On Monday, the royal world said farewell to Archduchess Margherita of Austria-Este, the Italian princess who married a son of the last Emperor of Austria. Today, to celebrate her life, we’ve got a look at her impressive bejeweled legacy.
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Several years ago, I answered a reader question here about the brooches that the Queen wore during the mourning period for Diana, Princess of Wales, in 1997. I’m still frequently sent questions about royal mourning jewels—what’s considered appropriate for mourning in the modern world, how the pieces are chosen, etc. As you can imagine, many of those same questions have been asked over the past week. In older days (for example, during the reign of Queen Victoria) there were stricter guidelines available for mourning clothes and jewelry. (Blacks, grays, mauves, lots of jet.) In our time, jewels for mourning are selected on a more personal and individual basis, but there are still some general ideas that seem to be followed.
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As you may have expected, our regular afternoon and evening posts here are being suspended today following the news of the death of Prince Philip, Duke of Edinburgh, at the age of 99. Born Prince Philippos of Greece and Denmark, he married the future Queen Elizabeth II in November 1947. They enjoyed 73 years of marriage, raised four children, and welcomed eight grandchildren and ten great-grandchildren to their family.
What you may not know is that Prince Philip, like another famous prince consort before him, was very interested in the world of jewelry design. He had a hand in the creation of several pieces from the Queen’s collection. We’ll never know how many jewels he gave her over seven decades of marriage, but here’s a closer look at several pieces that we know he helped design and acquire for Her Majesty.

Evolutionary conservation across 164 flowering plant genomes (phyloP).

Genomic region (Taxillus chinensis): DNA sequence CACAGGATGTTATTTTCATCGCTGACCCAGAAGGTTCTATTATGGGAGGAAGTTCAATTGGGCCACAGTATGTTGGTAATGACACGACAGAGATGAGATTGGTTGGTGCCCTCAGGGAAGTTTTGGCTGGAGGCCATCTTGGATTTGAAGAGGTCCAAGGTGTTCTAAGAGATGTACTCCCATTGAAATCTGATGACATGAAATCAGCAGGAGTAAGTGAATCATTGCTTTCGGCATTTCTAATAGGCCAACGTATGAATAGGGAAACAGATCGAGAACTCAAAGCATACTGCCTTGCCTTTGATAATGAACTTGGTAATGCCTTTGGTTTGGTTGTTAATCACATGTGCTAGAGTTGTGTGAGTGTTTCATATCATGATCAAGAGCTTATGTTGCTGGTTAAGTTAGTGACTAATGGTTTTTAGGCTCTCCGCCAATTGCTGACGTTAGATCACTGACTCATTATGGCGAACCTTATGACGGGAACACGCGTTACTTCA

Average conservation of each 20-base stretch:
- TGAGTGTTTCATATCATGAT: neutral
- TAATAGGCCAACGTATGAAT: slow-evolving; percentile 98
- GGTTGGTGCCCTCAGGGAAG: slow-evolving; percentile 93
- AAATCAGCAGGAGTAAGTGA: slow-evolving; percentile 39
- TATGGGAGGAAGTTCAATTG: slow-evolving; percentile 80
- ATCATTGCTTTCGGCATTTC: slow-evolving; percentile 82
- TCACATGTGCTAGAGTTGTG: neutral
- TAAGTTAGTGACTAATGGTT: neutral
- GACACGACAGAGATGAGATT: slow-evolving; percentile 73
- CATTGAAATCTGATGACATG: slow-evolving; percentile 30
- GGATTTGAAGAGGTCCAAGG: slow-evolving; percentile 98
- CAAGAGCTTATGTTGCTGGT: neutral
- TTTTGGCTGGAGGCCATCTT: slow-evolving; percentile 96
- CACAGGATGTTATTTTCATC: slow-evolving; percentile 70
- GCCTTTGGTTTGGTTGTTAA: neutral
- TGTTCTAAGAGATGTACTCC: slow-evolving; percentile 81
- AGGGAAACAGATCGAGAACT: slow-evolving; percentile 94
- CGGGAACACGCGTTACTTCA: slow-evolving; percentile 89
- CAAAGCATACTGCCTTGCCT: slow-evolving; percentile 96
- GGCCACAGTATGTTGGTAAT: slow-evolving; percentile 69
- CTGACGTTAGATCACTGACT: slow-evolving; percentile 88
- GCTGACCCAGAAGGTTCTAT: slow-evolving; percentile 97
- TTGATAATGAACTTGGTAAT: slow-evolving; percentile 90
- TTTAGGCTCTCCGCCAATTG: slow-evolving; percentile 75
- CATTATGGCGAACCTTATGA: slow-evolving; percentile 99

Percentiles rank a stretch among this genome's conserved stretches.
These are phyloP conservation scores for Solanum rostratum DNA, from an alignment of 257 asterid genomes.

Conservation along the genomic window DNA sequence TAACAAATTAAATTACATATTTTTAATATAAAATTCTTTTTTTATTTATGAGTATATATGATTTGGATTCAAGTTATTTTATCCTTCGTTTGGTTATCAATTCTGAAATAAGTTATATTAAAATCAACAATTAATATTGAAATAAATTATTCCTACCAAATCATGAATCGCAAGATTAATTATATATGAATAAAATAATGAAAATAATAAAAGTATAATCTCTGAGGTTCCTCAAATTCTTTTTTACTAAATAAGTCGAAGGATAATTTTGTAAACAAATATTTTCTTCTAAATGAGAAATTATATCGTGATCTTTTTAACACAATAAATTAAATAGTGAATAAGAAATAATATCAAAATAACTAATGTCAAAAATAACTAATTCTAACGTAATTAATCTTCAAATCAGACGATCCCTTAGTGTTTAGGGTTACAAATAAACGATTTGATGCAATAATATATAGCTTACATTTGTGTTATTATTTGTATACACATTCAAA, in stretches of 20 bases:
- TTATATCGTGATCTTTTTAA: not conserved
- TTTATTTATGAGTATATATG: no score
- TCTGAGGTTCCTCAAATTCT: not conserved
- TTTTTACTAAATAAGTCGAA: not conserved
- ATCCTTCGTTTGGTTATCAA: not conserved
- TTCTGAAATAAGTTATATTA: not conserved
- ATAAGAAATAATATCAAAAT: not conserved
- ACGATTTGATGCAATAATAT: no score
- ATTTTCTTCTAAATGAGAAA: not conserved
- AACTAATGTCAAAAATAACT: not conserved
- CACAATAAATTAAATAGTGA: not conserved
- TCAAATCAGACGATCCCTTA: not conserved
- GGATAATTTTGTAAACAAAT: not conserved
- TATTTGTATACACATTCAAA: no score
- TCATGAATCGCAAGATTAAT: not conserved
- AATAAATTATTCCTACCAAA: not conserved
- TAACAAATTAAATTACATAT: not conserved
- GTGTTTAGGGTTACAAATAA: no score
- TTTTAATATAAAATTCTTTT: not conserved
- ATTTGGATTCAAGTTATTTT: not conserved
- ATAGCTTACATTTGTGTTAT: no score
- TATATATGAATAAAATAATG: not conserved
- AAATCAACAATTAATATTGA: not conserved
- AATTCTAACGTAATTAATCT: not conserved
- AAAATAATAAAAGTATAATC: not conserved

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To celebrate his engagement to Princess Elizabeth, Philip turned to one of Lord Mountbatten’s favorite jewelry firms, Philip Antrobus, to design an engagement ring. The diamonds set in the platinum ring were taken from a tiara that belonged to his mother, Princess Alice; it had been her wedding present from the last Emperor and Empress of Russia. The central stone of the ring measures in at three carats, with five smaller stones set on either side. Philip gave the ring to Elizabeth on July 8, 1947, but it was slightly too big and had to be resized. The sizing was completed before the public’s first glimpse of the ring at the couple’s formal engagement announcement, which took place on July 10.
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Antrobus used a number of the remaining diamonds from Princess Alice’s tiara to construct a wedding gift for Prince Philip to present to Princess Elizabeth. Jewelry historian Leslie Field has noted that Philip was “deeply involved with the design of the wide diamond and platinum bracelet.” The Queen has worn the bracelet often throughout their marriage, and in recent years, has loaned it to the Duchess of Cambridge.
To mark their fifth wedding anniversary in 1952, Prince Philip dreamed up an intricate bracelet for his wife. The Royal Collection notes that the “gold, diamond, sapphire and ruby bracelet was made by Boucheron to the Duke’s designs.” The bracelet’s adornments all have very personal meaning: it incorporates the couple’s joint cypher in its links, as well as Philip’s naval badge and heraldic roses.
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This gold and ruby brooch wasn’t designed by Philip, but it certainly fits in with his modern aesthetic. The brooch was acquired by Philip for the Queen in 1966. The piece, made of gold set with diamonds and carved rubies, has a scarab-inspired design. It was made by one of the couple’s favorite jewelers, Andrew Grima.
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Prince Philip, Duke of Edinburgh (1921-2021)